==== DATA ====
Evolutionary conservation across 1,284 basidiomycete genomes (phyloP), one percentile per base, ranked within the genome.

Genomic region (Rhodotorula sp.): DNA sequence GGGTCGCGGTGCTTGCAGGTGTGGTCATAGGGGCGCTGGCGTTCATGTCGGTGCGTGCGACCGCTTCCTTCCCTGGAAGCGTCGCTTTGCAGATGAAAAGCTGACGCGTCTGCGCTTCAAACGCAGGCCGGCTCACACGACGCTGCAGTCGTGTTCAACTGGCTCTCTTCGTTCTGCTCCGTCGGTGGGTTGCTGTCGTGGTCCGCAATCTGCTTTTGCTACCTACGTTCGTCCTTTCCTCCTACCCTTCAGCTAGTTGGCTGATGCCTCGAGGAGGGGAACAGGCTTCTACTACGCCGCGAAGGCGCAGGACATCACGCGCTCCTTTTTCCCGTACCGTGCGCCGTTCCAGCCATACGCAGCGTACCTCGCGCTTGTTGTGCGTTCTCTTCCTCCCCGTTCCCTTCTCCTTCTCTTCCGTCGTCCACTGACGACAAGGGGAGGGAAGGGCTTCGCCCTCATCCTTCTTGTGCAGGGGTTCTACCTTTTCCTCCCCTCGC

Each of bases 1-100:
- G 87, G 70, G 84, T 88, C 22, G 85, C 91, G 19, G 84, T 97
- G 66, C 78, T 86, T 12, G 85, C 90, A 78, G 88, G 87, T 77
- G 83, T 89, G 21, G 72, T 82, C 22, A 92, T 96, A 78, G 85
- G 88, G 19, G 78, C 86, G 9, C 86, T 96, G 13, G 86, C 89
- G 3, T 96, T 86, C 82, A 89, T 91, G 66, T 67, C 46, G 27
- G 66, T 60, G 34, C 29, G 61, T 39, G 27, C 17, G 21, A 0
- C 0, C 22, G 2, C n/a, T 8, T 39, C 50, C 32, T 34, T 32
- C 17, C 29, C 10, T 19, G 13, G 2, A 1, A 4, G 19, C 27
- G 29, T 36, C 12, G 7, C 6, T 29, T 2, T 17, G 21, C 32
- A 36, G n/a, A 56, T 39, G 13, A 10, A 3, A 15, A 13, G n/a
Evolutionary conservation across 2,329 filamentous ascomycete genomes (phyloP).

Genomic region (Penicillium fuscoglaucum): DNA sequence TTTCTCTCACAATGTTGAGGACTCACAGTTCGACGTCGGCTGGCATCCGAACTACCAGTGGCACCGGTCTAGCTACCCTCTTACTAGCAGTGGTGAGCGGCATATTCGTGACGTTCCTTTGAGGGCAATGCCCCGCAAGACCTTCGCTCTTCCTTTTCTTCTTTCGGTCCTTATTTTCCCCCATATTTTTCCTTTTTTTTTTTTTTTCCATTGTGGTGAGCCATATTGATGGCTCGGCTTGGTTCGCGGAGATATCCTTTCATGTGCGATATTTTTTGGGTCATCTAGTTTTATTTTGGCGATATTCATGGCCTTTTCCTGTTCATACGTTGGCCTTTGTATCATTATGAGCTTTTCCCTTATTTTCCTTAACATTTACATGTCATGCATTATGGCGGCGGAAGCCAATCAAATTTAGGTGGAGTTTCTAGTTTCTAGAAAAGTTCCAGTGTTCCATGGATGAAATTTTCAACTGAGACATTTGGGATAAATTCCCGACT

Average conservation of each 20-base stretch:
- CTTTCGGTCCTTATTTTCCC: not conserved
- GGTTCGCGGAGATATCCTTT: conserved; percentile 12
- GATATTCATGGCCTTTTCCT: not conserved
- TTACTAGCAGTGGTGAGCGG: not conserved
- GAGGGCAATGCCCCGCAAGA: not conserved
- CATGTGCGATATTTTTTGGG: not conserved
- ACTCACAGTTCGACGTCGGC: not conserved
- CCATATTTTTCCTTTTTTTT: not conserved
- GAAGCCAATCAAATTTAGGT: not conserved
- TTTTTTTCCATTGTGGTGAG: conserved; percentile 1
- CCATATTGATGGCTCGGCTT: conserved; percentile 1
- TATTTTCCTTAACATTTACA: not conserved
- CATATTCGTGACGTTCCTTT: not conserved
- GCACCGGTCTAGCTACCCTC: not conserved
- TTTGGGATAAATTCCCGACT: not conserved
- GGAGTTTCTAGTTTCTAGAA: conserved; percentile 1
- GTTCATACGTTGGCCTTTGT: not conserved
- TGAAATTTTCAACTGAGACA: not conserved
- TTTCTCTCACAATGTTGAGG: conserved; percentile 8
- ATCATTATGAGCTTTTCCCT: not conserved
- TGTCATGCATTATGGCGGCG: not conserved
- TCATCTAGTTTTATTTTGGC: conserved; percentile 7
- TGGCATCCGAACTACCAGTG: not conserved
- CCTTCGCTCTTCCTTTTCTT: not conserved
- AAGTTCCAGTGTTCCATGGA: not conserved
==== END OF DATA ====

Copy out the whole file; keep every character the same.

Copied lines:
Evolutionary conservation across 1,284 basidiomycete genomes (phyloP), one percentile per base, ranked within the genome.

Genomic region (Rhodotorula sp.): DNA sequence GGGTCGCGGTGCTTGCAGGTGTGGTCATAGGGGCGCTGGCGTTCATGTCGGTGCGTGCGACCGCTTCCTTCCCTGGAAGCGTCGCTTTGCAGATGAAAAGCTGACGCGTCTGCGCTTCAAACGCAGGCCGGCTCACACGACGCTGCAGTCGTGTTCAACTGGCTCTCTTCGTTCTGCTCCGTCGGTGGGTTGCTGTCGTGGTCCGCAATCTGCTTTTGCTACCTACGTTCGTCCTTTCCTCCTACCCTTCAGCTAGTTGGCTGATGCCTCGAGGAGGGGAACAGGCTTCTACTACGCCGCGAAGGCGCAGGACATCACGCGCTCCTTTTTCCCGTACCGTGCGCCGTTCCAGCCATACGCAGCGTACCTCGCGCTTGTTGTGCGTTCTCTTCCTCCCCGTTCCCTTCTCCTTCTCTTCCGTCGTCCACTGACGACAAGGGGAGGGAAGGGCTTCGCCCTCATCCTTCTTGTGCAGGGGTTCTACCTTTTCCTCCCCTCGC

Each of bases 1-100:
- G 87, G 70, G 84, T 88, C 22, G 85, C 91, G 19, G 84, T 97
- G 66, C 78, T 86, T 12, G 85, C 90, A 78, G 88, G 87, T 77
- G 83, T 89, G 21, G 72, T 82, C 22, A 92, T 96, A 78, G 85
- G 88, G 19, G 78, C 86, G 9, C 86, T 96, G 13, G 86, C 89
- G 3, T 96, T 86, C 82, A 89, T 91, G 66, T 67, C 46, G 27
- G 66, T 60, G 34, C 29, G 61, T 39, G 27, C 17, G 21, A 0
- C 0, C 22, G 2, C n/a, T 8, T 39, C 50, C 32, T 34, T 32
- C 17, C 29, C 10, T 19, G 13, G 2, A 1, A 4, G 19, C 27
- G 29, T 36, C 12, G 7, C 6, T 29, T 2, T 17, G 21, C 32
- A 36, G n/a, A 56, T 39, G 13, A 10, A 3, A 15, A 13, G n/a
Evolutionary conservation across 2,329 filamentous ascomycete genomes (phyloP).

Genomic region (Penicillium fuscoglaucum): DNA sequence TTTCTCTCACAATGTTGAGGACTCACAGTTCGACGTCGGCTGGCATCCGAACTACCAGTGGCACCGGTCTAGCTACCCTCTTACTAGCAGTGGTGAGCGGCATATTCGTGACGTTCCTTTGAGGGCAATGCCCCGCAAGACCTTCGCTCTTCCTTTTCTTCTTTCGGTCCTTATTTTCCCCCATATTTTTCCTTTTTTTTTTTTTTTCCATTGTGGTGAGCCATATTGATGGCTCGGCTTGGTTCGCGGAGATATCCTTTCATGTGCGATATTTTTTGGGTCATCTAGTTTTATTTTGGCGATATTCATGGCCTTTTCCTGTTCATACGTTGGCCTTTGTATCATTATGAGCTTTTCCCTTATTTTCCTTAACATTTACATGTCATGCATTATGGCGGCGGAAGCCAATCAAATTTAGGTGGAGTTTCTAGTTTCTAGAAAAGTTCCAGTGTTCCATGGATGAAATTTTCAACTGAGACATTTGGGATAAATTCCCGACT

Average conservation of each 20-base stretch:
- CTTTCGGTCCTTATTTTCCC: not conserved
- GGTTCGCGGAGATATCCTTT: conserved; percentile 12
- GATATTCATGGCCTTTTCCT: not conserved
- TTACTAGCAGTGGTGAGCGG: not conserved
- GAGGGCAATGCCCCGCAAGA: not conserved
- CATGTGCGATATTTTTTGGG: not conserved
- ACTCACAGTTCGACGTCGGC: not conserved
- CCATATTTTTCCTTTTTTTT: not conserved
- GAAGCCAATCAAATTTAGGT: not conserved
- TTTTTTTCCATTGTGGTGAG: conserved; percentile 1
- CCATATTGATGGCTCGGCTT: conserved; percentile 1
- TATTTTCCTTAACATTTACA: not conserved
- CATATTCGTGACGTTCCTTT: not conserved
- GCACCGGTCTAGCTACCCTC: not conserved
- TTTGGGATAAATTCCCGACT: not conserved
- GGAGTTTCTAGTTTCTAGAA: conserved; percentile 1
- GTTCATACGTTGGCCTTTGT: not conserved
- TGAAATTTTCAACTGAGACA: not conserved
- TTTCTCTCACAATGTTGAGG: conserved; percentile 8
- ATCATTATGAGCTTTTCCCT: not conserved
- TGTCATGCATTATGGCGGCG: not conserved
- TCATCTAGTTTTATTTTGGC: conserved; percentile 7
- TGGCATCCGAACTACCAGTG: not conserved
- CCTTCGCTCTTCCTTTTCTT: not conserved
- AAGTTCCAGTGTTCCATGGA: not conserved